While he wishes it was his team playing in Super Bowl 54 in Miami, it hasn’t stopped New York Giants running back Saquon Barkley from analyzing the game. The second-year pro has established himself as one of the most exciting—and strongest—players in football, and he sees some trends to keep an eye on as the San Francisco 49ers and Kansas City Chiefs head into the big game.
As a running back, Barkley knows how important it is to have a consistent rushing attack, which is something the 49ers have in strong supply. That was proven in the NFC Championship game when running back Raheem Mostert rushed for 220 yards and four touchdowns. Barkley thinks that attention to the running game could be key for the Niners against the Chiefs.
“I noticed some people out there think the Chiefs will blow the 49ers out and I’m a little shocked at that,” Barkley tells Men’s Journal. “In the NFL, you need to run the ball and play good defense, and the Niners have that. I might be a little biased as a running back, but the top four rushing teams in the NFL made the playoffs, and the top four passing teams didn’t make it. Sure, the NFL is a passing league now, but the Niners have that winning formula. It’s hard to go against [Chiefs QB] Pat Mahomes, but I think the 49ers will win—although if anyone can beat them, it’s Mahomes.”
While the Giants didn’t play the Chiefs or 49ers this past season, Barkley kept up with the teams and news around the NFL by listening to podcasts. Barkley recently teamed up with Spotify to feature his podcast playlist on the service, including some of his favorites like Around the NFL, The Pat McAfee Show, and Pardon My Take, as well as the TRAINED podcast with trainer Ryan Flaherty.
Barkley spoke with Men’s Journal about his favorite podcasts, what it was like to play with Eli Manning, and how he’s training this offseason.
Men’s Journal: What are you focusing on in your training this offseason?
Saquon Barkley: For me, what worked last year was last year, and now I’m trying to find ways to improve and expand what I do. It’s never just one thing for me—I could say I want to focus on speed or power, but at the end of the day I work on all of it. I try and find ways to improve my game and improve myself as a person. How can I become a better running back? Whether that’s working in the gym or working on watching film. I want to be a better me and a better player every year. I still stick with my foundational workouts—I love squats, deadlifts, and all those exercises that help me power through big defenders, but I also am planning to add some more cardio, speed workouts, and that type of work in my routine.
How have podcasts made their way into your daily routine?
I’ve always been a big music guy, but I’ve really gotten into podcasts lately. I travel a lot in general, so I listen a lot on planes, and on regular work days I have a 30-minute ride every morning to the facility, so I listen to a lot of podcasts there. I’ve found a new interest in those, and there are great ones out there for Spotify listeners and for athletes like myself. Especially in the world of sports. You can learn a lot from the podcasts and stay up to date with everything going on in the news and sports world. I’m a big fan of Spotify and I’m honored and happy to be able to partner with them on all this. They’re is taking podcasts to another level and it’s cool that everyday people can connect with podcasts, whether it’s politics, sports, life lessons and more, there’s something for everyone out there.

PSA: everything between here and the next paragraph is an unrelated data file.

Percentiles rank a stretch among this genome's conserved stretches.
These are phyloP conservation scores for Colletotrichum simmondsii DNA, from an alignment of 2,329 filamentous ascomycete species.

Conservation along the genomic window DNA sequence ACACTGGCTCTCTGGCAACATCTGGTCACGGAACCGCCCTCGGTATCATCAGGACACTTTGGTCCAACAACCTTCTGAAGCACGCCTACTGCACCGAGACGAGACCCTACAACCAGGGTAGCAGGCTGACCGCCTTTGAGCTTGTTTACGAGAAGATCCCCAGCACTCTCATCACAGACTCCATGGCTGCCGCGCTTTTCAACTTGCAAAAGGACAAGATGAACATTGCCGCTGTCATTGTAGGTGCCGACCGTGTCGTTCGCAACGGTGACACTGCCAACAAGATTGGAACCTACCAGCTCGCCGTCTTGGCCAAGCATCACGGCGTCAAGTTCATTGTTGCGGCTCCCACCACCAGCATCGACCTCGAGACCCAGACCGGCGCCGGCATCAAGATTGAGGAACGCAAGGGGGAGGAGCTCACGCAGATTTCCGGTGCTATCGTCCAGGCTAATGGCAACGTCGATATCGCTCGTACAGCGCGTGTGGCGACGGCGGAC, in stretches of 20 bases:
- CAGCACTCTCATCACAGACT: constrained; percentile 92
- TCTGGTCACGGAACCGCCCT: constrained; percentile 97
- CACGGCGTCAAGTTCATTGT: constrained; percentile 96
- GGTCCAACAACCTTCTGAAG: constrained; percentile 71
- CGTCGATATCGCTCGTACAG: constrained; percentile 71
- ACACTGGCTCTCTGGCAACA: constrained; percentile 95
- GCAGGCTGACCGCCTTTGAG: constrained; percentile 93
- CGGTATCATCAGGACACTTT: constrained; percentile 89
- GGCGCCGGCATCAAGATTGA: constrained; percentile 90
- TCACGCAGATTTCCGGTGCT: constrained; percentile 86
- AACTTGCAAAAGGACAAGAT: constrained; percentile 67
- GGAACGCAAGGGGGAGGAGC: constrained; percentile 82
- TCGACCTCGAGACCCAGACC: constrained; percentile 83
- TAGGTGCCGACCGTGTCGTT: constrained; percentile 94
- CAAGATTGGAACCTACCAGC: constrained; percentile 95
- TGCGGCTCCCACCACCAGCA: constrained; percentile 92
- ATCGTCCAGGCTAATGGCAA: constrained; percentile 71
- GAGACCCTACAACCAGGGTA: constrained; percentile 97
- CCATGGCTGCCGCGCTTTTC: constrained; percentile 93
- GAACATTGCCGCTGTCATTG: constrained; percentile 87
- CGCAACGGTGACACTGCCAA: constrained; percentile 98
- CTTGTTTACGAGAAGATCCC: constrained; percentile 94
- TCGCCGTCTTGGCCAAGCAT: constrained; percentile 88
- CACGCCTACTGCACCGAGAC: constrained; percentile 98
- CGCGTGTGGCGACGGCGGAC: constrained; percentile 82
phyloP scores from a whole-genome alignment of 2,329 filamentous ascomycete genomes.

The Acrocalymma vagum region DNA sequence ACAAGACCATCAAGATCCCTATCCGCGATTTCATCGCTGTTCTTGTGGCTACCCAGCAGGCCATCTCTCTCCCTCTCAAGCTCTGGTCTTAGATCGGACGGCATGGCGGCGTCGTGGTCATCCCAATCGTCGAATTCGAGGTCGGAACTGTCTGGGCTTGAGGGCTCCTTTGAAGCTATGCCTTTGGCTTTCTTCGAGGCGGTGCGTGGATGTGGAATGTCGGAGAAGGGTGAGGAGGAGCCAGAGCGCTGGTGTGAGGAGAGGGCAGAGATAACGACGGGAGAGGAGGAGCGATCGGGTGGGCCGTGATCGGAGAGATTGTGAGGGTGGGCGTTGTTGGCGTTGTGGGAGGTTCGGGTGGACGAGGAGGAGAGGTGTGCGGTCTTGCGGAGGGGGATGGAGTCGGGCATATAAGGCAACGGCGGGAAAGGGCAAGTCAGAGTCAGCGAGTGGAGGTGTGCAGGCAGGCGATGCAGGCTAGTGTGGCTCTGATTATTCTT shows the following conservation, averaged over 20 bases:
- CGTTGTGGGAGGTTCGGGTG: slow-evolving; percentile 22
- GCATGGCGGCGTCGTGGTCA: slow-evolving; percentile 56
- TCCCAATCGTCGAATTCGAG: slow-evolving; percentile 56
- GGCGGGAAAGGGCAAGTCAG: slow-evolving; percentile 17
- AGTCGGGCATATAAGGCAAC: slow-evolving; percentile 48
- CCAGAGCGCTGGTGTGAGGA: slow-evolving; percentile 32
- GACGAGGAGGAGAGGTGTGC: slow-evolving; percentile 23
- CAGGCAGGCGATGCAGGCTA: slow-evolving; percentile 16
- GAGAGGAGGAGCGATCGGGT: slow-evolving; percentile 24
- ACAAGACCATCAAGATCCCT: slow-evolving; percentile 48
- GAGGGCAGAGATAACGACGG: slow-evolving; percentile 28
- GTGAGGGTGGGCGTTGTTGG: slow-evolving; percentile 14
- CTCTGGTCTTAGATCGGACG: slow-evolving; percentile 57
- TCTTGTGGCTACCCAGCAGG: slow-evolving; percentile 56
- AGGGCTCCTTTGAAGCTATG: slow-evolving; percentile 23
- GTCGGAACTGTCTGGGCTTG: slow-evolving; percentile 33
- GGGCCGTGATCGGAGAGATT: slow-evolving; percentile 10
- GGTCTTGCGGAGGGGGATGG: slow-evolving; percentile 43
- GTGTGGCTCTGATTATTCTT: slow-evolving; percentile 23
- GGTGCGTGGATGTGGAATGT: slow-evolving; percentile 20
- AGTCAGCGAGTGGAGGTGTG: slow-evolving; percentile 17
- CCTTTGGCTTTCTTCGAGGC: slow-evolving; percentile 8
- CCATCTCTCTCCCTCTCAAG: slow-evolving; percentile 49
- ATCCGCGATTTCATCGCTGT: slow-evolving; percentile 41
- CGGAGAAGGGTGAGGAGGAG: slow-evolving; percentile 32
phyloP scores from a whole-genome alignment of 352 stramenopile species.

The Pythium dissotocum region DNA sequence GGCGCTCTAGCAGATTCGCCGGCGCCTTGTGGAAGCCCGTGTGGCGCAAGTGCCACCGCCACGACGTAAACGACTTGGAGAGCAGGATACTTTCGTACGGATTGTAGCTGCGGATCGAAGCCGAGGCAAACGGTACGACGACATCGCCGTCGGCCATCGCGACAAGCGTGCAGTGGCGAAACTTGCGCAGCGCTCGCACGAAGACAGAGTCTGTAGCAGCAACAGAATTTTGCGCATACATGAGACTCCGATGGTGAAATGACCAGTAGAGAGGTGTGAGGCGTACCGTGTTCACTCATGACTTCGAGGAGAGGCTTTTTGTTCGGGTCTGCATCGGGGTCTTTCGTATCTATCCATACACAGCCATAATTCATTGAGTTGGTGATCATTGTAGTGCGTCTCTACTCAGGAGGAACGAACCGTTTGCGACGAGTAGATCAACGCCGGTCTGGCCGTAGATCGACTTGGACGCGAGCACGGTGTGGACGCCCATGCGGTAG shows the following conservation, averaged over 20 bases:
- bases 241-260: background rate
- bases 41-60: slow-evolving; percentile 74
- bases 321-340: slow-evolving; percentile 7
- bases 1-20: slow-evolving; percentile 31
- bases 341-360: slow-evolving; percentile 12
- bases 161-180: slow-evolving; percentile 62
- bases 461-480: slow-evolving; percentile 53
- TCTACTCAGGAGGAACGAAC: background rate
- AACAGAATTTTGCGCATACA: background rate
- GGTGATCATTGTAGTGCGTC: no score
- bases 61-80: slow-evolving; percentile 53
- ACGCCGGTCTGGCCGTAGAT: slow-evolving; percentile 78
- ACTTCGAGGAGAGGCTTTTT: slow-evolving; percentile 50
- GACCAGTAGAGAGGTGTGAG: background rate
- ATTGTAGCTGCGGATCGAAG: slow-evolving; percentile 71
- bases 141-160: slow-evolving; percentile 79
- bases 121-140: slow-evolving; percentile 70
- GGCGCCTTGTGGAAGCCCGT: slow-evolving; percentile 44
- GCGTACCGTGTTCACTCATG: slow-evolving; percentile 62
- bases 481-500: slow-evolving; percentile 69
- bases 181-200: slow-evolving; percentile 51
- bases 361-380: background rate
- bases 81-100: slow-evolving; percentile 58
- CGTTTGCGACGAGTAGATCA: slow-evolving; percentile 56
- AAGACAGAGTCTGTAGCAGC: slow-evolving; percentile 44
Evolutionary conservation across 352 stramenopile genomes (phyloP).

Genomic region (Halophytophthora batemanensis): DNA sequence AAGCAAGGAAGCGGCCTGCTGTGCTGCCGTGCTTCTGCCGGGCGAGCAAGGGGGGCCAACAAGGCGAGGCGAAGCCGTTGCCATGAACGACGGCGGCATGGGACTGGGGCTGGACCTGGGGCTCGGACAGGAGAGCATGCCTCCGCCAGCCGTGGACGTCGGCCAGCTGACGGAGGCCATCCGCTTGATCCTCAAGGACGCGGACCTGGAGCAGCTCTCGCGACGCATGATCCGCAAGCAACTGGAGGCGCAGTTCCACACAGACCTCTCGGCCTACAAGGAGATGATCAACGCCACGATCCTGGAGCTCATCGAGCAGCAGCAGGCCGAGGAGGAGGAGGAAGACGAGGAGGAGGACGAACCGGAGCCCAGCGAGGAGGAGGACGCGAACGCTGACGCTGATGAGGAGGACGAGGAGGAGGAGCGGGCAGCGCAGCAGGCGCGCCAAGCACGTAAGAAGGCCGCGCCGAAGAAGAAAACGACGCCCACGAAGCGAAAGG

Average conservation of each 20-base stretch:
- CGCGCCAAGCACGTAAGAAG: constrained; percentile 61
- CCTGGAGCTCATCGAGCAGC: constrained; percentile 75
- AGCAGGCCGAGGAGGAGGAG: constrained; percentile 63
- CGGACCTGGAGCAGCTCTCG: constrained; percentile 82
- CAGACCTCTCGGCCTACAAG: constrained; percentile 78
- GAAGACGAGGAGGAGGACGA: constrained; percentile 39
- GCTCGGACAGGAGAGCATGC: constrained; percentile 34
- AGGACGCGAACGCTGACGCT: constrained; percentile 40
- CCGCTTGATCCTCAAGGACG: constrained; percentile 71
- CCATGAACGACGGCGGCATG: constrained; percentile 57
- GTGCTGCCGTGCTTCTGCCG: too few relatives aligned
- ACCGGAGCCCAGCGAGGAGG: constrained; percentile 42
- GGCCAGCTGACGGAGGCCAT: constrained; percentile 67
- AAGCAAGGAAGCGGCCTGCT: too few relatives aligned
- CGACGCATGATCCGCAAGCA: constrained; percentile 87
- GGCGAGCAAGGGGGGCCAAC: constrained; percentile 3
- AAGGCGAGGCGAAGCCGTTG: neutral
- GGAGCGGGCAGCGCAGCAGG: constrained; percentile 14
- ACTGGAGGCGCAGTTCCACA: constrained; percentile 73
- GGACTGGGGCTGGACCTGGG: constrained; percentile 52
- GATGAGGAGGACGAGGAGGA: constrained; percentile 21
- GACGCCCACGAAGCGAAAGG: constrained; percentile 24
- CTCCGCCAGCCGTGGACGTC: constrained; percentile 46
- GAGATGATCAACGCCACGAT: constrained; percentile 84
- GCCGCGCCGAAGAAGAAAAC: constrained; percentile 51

What are some of your favorite podcasts out there?
I like a lot of sports news podcasts on Spotify, and I like Pardon My Take, Around the NFL, the Pat McAfee Show—he’s hilarious and I like that he was a special teams player. He’s not your usual ex-athlete and he brings a great perspective. I also really like the TRAINED podcast from Nike with trainer Ryan Flaherty. The Joe Rogan Show is also really good, those interviews can go to interesting places. There are a lot of playlists and podcasts that I like. I really like Ryan Flaherty’s; I’ve trained with him and he’s one of my favorites. I may be a bit biased because I’ve trained with him and been on his podcast [laughs]. But he’s so interesting in the way he talks about mental and physical health. He’s trained so many great athletes, like Serena Williams and so on. Hopefully one day I can add myself to that list of the greats he’s trained.
What was it like playing alongside Eli Manning, who just retired after 16 seasons in the league?
It was amazing to have been able to play with him. People ask me what my ‘Welcome to the NFL’ moment was, and usually they think it would be a play on the field, but for me, it was when I walked into the Giants locker room and I’m Eli Manning’s teammate. That was my moment. It was an honor to be his teammate, I learned a lot from him, and he’s a future Hall of Famer to me. It’s sad to see him retire, but he did so much for this team and this city. Hate to see him leave, but now it’s our time, the young guys like myself, Daniel Jones, Sterling Shepard to take what we learned from him and try to bring the championship back to New York.
If you could co-host your own podcast with someone, who would it be and why?
That’s an easy one for me: my Giants teammate Sterling Shepard. Sterling is one of my best friends, we’ve gotten very close over the last two years. But he’s also one of the funniest people I know. It’s him and my buddy Mark Allen from Penn State. With Shep, it’s his energy and you can feel it, whether it’s on the football field or sitting at home hanging out and drinking wine playing a card game and messing around. The way we argue and fight like brothers would be really funny for people. He would be the one I’d want to co-host with, that would be awesome.
Check out Barkley’s podcast playlist from Spotify here:
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